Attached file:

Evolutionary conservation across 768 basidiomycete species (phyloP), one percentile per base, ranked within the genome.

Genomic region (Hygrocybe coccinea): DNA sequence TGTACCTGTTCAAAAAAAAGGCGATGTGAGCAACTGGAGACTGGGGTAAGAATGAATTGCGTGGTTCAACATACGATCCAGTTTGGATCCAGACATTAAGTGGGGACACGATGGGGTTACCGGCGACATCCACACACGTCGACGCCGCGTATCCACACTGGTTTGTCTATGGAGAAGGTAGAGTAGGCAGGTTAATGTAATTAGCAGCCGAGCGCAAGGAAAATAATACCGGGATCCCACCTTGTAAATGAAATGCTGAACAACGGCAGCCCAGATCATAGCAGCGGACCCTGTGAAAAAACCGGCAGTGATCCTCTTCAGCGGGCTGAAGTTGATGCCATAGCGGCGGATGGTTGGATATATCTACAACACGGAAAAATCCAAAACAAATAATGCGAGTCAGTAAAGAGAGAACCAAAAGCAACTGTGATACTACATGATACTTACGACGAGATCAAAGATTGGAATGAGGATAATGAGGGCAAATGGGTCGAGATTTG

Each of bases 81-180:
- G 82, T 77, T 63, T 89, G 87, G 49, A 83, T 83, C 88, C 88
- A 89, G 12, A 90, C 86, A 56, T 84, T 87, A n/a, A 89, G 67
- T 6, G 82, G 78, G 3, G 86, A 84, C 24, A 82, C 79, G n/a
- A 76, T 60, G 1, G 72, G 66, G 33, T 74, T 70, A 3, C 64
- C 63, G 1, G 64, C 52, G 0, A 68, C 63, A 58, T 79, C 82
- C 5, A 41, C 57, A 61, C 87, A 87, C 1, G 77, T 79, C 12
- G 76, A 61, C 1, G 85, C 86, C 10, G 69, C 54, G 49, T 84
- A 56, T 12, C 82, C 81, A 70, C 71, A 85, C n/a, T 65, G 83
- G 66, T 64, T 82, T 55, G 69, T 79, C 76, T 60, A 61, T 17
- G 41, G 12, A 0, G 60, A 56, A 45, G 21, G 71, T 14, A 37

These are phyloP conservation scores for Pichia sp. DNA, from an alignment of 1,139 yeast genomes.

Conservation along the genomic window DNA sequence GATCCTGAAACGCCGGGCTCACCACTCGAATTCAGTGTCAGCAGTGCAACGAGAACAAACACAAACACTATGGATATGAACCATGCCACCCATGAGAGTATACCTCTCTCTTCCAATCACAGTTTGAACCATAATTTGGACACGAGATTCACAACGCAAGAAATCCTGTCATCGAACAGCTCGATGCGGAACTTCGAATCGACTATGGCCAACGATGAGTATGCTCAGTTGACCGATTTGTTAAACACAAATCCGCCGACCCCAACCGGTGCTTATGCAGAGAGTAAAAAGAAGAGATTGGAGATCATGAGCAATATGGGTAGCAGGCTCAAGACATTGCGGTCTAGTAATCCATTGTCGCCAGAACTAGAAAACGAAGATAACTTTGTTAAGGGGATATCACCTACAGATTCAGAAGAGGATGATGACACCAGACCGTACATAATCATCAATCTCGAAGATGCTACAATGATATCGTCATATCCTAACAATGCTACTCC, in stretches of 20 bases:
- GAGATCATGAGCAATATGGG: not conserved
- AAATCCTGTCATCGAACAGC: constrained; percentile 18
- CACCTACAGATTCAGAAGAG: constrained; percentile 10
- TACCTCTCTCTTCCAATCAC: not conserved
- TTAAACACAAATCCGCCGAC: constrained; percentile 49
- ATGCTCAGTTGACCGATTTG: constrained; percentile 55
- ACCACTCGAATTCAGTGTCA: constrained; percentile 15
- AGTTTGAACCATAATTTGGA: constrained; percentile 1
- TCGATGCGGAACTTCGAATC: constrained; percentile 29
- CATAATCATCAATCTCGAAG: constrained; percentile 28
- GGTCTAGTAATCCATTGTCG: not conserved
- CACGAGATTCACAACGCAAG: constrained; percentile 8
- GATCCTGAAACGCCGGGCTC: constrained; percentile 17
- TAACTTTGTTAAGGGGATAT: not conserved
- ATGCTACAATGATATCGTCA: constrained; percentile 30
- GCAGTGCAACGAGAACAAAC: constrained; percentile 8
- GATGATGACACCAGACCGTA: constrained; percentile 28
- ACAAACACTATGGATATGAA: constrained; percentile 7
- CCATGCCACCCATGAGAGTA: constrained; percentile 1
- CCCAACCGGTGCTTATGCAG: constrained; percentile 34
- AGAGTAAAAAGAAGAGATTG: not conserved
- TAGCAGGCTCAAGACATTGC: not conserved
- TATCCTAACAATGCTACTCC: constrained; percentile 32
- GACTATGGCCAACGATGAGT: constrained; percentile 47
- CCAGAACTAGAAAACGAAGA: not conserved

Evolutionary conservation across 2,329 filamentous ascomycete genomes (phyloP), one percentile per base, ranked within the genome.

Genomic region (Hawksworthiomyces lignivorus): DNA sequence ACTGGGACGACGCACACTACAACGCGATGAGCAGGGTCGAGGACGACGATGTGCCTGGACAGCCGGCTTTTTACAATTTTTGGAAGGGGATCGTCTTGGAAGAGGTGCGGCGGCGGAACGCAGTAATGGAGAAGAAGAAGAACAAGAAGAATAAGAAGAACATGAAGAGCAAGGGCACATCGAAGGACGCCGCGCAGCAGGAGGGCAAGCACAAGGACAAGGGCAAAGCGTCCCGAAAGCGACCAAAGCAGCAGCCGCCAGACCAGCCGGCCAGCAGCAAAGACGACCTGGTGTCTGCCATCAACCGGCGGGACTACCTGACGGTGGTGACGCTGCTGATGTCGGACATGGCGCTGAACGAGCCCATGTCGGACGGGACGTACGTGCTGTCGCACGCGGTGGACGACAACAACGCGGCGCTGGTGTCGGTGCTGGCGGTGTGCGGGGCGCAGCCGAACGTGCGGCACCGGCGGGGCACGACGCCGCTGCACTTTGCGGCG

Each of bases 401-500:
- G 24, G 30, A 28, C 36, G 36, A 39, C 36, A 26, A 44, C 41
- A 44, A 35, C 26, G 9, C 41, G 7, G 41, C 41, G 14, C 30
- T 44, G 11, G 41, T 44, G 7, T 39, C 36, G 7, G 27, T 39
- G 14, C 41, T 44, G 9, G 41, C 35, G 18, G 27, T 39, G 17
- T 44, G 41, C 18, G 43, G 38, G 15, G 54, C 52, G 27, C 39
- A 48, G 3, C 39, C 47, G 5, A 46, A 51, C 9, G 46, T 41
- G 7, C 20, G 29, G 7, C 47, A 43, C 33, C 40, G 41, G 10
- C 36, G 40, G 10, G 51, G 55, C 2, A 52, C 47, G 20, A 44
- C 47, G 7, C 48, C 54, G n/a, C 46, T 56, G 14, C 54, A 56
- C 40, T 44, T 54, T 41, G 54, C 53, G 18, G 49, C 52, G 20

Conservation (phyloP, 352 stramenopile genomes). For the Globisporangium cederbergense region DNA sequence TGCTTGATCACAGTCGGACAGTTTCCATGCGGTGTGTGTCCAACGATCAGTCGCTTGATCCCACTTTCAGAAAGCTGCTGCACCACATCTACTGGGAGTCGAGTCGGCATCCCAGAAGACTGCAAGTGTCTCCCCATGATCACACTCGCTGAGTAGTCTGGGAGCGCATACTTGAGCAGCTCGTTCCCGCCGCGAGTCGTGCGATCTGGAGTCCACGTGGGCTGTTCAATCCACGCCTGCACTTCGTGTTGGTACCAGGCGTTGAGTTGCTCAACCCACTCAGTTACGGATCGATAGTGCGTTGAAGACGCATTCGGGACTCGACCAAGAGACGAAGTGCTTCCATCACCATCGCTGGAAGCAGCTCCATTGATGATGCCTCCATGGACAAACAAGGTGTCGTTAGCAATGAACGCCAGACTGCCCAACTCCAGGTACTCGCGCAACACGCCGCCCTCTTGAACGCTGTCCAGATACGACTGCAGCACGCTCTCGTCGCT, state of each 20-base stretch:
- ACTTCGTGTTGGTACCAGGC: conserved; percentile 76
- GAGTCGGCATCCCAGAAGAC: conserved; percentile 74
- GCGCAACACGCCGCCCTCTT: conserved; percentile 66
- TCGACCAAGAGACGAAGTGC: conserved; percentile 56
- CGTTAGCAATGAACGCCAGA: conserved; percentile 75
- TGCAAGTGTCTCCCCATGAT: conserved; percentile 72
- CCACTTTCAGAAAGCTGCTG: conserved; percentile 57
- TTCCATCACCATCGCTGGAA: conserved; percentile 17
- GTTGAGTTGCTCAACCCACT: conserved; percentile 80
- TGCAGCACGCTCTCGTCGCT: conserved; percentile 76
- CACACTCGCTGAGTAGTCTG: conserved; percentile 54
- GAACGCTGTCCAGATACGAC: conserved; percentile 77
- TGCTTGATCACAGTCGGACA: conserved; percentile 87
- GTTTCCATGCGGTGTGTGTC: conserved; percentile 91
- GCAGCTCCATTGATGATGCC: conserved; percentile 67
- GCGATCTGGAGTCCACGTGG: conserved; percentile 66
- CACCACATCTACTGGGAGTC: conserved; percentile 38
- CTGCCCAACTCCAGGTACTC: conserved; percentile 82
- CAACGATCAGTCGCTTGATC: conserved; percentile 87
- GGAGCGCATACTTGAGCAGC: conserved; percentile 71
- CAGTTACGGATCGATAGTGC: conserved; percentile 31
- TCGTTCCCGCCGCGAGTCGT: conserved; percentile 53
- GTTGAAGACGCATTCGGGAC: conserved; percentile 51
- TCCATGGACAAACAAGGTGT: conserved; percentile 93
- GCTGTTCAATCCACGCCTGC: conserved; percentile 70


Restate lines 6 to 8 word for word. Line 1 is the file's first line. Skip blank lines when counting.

- T 6, G 82, G 78, G 3, G 86, A 84, C 24, A 82, C 79, G n/a
- A 76, T 60, G 1, G 72, G 66, G 33, T 74, T 70, A 3, C 64
- C 63, G 1, G 64, C 52, G 0, A 68, C 63, A 58, T 79, C 82